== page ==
As C. cladosporioides was the most prevalent species found on raspberries, a large proportion of the primary inoculum may arise from airborne spores, as well as from crop debris [20], as this species comprises a large proportion of the airborne fungal load [21]. Previous studies investigating the patterns of Cladosporium airborne spores have focused on indoor and outdoor environments [22,23]. It may, therefore, be necessary to investigate how agricultural environments, e.g., inside polytunnels, impact the inoculum load and, hence, disease risk. There also appear to be differences among the three C. cladosporioides isolates in causing skin lesions and stigmata infections. Thus, in addition to inter-species differences in pathogenicity, further work is also needed to assess the intra-species variability in pathogenicity on raspberry fruit.
Present results indicate that ripe raspberries are most susceptible to Cladosporium skin lesions, followed by ripening fruit. In contrast, green fruit are not susceptible to Cladosporium skin lesions. Similarly, Swett et al. [4] showed that ripe raspberries are most susceptible to Cladosporium infection. Due to ripe fruit being delicate and susceptible to attacks by pests such as Drosophila suzukii, wounds may provide entry points for Cladosporium species, as found in the U.S.A. [4]. In addition, manual fruit harvesting may cause small abrasions to the surface, allowing access for fungi such as Cladosporium to infect and cause visible symptoms post-harvest.
Fruit from the green developmental stage onwards appear susceptible to Cladosporium stigmata infections. The severity of stigmata infections decreased when the fruit were surface-sterilised, indicating a significant proportion of C. cladosporioides inoculum only colonised the stigmata surface. Thus, the stigmata of raspberries are susceptible to C. cladosporioides and this species grows more readily as a saprophyte on the stigmata surface. The present results are consistent with a previous finding that Cladosporium rarely invaded the internal tissues of the grape fruiting structure [24]. Cladosporium cladosporioides can colonise or infect raspberry stigmata early in fruit development. However, further research is needed to study the dynamics of Cladosporium spore survival on the fruit surface. It is unknown if Cladosporium spores could survive long enough to cause secondary infections from the stigmata onto the skin’s surface. Similar secondary infections were observed with Botrytis cinerea on raspberries [25]. Cladosporium cladosporioides was demonstrated to infect strawberry flowers [8]; therefore, similar investigations into the susceptibility of raspberry flowers to Cladosporium infections are needed.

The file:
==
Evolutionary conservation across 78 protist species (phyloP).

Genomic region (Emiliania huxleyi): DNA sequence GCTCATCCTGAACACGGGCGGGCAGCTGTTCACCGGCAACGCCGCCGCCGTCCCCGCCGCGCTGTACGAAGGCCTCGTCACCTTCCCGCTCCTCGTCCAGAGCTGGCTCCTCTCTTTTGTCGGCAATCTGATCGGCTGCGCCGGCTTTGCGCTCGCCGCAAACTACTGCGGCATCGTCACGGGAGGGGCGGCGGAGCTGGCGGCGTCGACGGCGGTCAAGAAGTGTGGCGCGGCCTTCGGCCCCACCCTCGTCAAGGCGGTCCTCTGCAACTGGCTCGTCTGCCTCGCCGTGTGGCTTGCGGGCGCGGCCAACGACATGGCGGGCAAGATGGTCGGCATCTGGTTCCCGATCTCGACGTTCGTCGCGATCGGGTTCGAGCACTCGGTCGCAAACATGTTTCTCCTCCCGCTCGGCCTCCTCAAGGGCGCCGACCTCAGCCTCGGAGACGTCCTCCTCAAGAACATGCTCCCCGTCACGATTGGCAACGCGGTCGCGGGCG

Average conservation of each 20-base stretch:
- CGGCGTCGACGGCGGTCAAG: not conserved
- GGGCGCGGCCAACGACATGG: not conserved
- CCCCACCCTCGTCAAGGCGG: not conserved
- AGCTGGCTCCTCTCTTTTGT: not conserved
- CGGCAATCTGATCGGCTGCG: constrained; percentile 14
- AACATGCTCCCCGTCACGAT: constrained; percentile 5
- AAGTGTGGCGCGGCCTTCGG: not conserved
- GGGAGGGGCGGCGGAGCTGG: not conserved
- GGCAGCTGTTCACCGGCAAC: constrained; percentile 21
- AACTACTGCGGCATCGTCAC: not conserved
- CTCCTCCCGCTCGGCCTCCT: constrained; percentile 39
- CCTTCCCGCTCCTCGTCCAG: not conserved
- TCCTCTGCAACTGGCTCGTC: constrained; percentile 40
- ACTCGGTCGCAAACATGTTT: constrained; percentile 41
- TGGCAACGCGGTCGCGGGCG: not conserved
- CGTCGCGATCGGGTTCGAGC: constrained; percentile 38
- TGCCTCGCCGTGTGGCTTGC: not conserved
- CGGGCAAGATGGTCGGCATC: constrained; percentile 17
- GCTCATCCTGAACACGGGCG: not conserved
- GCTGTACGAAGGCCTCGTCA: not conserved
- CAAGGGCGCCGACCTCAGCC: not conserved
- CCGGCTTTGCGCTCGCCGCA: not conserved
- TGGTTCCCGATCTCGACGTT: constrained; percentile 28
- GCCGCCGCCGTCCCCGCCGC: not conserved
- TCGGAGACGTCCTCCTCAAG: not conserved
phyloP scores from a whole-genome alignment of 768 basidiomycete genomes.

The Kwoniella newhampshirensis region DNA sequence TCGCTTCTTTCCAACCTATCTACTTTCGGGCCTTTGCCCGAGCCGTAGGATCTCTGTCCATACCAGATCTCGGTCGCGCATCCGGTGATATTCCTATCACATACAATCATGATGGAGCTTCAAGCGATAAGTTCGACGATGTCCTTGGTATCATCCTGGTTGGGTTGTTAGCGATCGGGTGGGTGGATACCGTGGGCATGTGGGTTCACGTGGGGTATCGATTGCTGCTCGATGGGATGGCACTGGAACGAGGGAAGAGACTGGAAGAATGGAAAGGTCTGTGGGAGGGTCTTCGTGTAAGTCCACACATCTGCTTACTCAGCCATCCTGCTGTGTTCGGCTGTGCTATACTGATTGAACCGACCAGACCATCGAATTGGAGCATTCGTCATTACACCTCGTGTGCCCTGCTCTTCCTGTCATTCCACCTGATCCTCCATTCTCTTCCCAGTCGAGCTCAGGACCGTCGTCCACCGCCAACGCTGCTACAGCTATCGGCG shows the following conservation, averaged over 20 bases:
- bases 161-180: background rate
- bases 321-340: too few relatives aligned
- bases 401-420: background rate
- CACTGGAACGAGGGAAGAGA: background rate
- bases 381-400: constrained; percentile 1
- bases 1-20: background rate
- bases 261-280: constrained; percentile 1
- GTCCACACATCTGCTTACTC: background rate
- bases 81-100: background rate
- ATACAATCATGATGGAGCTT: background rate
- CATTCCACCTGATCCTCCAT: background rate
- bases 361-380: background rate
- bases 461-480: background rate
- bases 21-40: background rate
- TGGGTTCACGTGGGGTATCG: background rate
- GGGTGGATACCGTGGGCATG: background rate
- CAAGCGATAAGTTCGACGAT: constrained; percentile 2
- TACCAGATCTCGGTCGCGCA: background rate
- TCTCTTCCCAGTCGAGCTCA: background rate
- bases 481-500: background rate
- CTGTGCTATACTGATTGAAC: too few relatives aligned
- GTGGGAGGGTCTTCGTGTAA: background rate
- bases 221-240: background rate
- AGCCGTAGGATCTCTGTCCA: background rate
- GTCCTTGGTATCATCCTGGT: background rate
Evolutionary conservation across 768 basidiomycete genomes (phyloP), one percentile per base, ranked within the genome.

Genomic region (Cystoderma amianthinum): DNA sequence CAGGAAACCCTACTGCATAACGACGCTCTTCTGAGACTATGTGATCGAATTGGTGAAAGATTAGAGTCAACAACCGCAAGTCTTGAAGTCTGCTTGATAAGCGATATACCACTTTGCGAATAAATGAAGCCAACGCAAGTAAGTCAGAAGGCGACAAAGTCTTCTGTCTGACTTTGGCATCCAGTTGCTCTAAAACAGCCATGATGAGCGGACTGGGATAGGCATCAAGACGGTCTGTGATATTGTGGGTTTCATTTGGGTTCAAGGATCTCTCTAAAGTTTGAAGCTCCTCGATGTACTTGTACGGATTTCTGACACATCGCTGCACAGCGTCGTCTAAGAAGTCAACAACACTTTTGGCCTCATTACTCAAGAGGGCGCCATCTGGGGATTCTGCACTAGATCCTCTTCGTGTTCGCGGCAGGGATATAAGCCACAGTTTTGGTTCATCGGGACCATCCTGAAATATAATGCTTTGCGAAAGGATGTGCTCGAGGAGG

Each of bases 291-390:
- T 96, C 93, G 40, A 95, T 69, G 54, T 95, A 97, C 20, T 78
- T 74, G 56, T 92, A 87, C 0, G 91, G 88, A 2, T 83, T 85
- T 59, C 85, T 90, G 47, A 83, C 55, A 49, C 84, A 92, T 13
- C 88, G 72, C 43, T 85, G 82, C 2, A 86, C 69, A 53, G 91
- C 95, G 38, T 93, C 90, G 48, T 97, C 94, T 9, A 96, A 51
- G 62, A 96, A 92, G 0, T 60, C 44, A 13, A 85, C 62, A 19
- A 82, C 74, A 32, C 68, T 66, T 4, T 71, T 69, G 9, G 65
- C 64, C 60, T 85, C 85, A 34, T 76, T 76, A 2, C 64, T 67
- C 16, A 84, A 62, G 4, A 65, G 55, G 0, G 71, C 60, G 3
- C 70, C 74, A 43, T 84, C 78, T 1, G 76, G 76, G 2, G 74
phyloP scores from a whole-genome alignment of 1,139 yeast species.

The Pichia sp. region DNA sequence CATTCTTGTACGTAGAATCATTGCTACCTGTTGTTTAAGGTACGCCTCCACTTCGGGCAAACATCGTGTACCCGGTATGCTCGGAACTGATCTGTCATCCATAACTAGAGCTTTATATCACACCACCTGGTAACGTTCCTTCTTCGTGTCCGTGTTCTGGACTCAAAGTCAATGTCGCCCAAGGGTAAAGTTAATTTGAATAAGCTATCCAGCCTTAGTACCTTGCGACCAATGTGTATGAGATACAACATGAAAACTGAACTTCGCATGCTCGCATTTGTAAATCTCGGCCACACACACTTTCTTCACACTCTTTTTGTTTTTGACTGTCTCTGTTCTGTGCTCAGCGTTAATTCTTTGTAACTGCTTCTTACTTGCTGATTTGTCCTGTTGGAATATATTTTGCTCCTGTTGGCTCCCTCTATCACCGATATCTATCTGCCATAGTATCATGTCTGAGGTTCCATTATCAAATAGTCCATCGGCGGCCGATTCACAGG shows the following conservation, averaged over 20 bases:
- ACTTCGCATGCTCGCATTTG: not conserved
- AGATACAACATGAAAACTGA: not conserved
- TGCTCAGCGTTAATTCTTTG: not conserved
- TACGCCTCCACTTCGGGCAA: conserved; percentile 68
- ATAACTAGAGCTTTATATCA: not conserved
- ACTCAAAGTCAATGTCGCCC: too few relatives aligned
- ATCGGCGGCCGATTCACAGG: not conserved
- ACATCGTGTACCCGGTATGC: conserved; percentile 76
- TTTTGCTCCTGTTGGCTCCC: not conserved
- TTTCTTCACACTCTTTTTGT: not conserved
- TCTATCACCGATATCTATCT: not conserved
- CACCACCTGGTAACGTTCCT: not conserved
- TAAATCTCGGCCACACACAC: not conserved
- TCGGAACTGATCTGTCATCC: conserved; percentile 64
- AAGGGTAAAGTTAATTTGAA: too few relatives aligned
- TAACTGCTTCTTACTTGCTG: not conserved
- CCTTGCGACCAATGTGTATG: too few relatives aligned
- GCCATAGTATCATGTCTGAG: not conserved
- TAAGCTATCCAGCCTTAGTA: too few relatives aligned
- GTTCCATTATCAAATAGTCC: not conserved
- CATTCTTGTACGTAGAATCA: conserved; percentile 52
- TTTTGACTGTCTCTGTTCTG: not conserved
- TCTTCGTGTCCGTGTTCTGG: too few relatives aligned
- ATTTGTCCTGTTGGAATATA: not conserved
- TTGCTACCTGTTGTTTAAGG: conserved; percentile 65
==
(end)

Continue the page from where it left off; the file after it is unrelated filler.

Overall, it may be more economical to focus on managing Cladosporium infection when fruit are most susceptible to skin lesions, especially at the ripening stages of development. Improved husbandry and hygiene by removing decaying material may aid in reducing the inoculum load to prevent both skin and stigmata infections. The use of chemical fungicides to manage Cladosporium is limited unless there are effective products with a short half-life. As Cladosporium mainly grows on the stigmata surface, biological control agents may be able to compete effectively with Cladosporium, leading to much reduced incidences of raspberries with Cladosporium infections. The use of biocontrol agents against the Cladosporium species was demonstrated in multiple studies. Examples include multiple species of Trichoderma inhibiting the growth of C. herbarum [26] and Chaetomium globosum inhibiting the growth of multiple isolates of C. cladosporioides [27] during in vitro plate assays. Further research is needed to demonstrate the efficacy of such biological control agents in field conditions against the Cladosporium species.
Overall, the data obtained in this study will be beneficial in understanding the predominant Cladosporium species impacting raspberries and the growth stages of the ripening fruit most susceptible to Cladosporium infections. This will benefit agronomists and growers in more accurately assessing Cladosporium rot symptoms and identifying the most appropriate, and timing of, the application of control measures.

Supplementary Materials

The following supporting information can be downloaded at:, Figure S1: A phylogenetic tree of the TEF1α gene for 70 isolates of Cladosporium; Table S1: The sequences of the ACT and TEF1α primers; Table S2: The accession numbers of the reference sequences used in the phylogenetic analyses; Table S3: The number of raspberries inoculated and sterilised at each inoculation date.

Author Contributions

Conceptualization, L.H.F., X.X. and N.M.; methodology, L.H.F., X.X., N.M., A.L.H. and T.P.; formal analysis, L.H.F., X.X., C.V.-V. and G.D.; investigation, L.H.F., A.L.H. and G.F.; resources, L.H.F., T.P. and G.D.; software, L.H.F., X.X. and G.D.; validation, L.H.F., X.X. and G.D.; writing—original draft preparation, L.H.F.; writing—review and editing, X.X., N.M. and G.D.; visualization, L.H.F. and G.D.; supervision, X.X. and N.M.; project administration, L.H.F.; funding acquisition, X.X. and N.M. All authors have read and agreed to the published version of the manuscript.


This research is funded by the Biotechnology and Biological Sciences Research Council (BBSRC) Collaborative Training Partnerships (CTP) for Fruit Crop Research in partnership with NIAB and Cranfield University, BBSRC (BB/T509073/1) and an industry partner with Berry Gardens Ltd.